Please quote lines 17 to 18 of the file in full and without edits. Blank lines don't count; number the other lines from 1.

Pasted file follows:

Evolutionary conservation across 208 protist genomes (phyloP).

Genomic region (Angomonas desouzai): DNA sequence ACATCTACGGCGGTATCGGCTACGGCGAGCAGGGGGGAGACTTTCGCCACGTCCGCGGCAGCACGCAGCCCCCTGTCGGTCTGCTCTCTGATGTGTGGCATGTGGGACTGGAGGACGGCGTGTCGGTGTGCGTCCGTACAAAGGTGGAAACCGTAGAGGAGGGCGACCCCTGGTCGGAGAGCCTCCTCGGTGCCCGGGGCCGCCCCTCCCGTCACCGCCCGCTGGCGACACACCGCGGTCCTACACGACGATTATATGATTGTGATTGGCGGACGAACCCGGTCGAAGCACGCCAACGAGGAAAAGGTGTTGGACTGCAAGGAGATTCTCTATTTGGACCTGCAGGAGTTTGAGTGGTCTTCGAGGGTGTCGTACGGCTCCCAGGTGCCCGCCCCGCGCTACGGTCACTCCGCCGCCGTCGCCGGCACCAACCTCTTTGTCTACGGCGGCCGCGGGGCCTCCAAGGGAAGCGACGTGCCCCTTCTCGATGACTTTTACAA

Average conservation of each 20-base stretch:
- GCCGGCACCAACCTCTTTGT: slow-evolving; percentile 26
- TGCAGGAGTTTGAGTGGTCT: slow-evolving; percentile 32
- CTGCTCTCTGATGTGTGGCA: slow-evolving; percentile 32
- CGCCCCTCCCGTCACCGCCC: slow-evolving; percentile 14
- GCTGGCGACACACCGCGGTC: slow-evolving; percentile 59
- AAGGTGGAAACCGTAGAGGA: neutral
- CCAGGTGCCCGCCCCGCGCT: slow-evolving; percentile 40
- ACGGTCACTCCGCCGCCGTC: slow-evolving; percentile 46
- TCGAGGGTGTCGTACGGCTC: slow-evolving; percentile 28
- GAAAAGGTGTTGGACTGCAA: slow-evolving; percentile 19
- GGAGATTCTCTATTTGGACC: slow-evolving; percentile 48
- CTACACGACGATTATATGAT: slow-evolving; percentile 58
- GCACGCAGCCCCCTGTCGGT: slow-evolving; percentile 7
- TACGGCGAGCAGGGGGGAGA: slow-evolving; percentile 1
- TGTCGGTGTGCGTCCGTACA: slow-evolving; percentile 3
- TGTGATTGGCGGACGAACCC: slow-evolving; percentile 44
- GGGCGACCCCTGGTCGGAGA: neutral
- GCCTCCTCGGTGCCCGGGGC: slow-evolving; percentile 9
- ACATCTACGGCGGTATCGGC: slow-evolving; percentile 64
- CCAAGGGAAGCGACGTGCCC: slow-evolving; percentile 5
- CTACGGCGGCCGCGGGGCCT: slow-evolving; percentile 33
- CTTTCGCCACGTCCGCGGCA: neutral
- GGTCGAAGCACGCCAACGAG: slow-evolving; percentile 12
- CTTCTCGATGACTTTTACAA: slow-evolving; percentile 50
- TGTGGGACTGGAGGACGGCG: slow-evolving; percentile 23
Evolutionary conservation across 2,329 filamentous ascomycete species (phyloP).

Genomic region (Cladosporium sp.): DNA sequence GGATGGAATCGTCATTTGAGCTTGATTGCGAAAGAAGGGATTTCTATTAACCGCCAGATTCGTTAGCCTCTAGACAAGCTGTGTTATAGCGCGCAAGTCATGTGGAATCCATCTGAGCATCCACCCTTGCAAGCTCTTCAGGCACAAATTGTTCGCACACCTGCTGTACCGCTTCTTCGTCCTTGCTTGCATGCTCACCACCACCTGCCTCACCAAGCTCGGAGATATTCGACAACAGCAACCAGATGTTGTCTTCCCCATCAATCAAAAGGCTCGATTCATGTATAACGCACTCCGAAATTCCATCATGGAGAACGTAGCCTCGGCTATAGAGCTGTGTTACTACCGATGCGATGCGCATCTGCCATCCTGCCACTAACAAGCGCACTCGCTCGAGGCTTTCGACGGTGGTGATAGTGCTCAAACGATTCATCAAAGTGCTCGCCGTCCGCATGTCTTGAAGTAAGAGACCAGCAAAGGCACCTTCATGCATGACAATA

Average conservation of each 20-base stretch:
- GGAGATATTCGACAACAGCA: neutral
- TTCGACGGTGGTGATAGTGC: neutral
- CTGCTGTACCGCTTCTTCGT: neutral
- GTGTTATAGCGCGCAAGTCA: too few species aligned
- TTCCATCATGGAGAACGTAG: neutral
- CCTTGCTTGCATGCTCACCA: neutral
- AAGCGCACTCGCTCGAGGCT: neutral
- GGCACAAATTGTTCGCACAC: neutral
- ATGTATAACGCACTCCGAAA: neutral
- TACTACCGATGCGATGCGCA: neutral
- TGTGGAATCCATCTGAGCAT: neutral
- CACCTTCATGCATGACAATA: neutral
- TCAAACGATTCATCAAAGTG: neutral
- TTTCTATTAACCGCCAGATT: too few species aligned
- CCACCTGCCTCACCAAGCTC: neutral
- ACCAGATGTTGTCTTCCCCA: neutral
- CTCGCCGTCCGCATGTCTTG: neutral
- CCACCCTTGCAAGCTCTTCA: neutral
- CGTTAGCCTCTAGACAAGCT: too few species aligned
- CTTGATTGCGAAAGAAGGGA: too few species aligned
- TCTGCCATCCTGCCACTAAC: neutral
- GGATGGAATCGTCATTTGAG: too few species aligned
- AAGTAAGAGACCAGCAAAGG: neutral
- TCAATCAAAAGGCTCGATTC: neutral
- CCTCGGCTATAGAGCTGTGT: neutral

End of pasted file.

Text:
- TACGGCGAGCAGGGGGGAGA: slow-evolving; percentile 1
- TGTCGGTGTGCGTCCGTACA: slow-evolving; percentile 3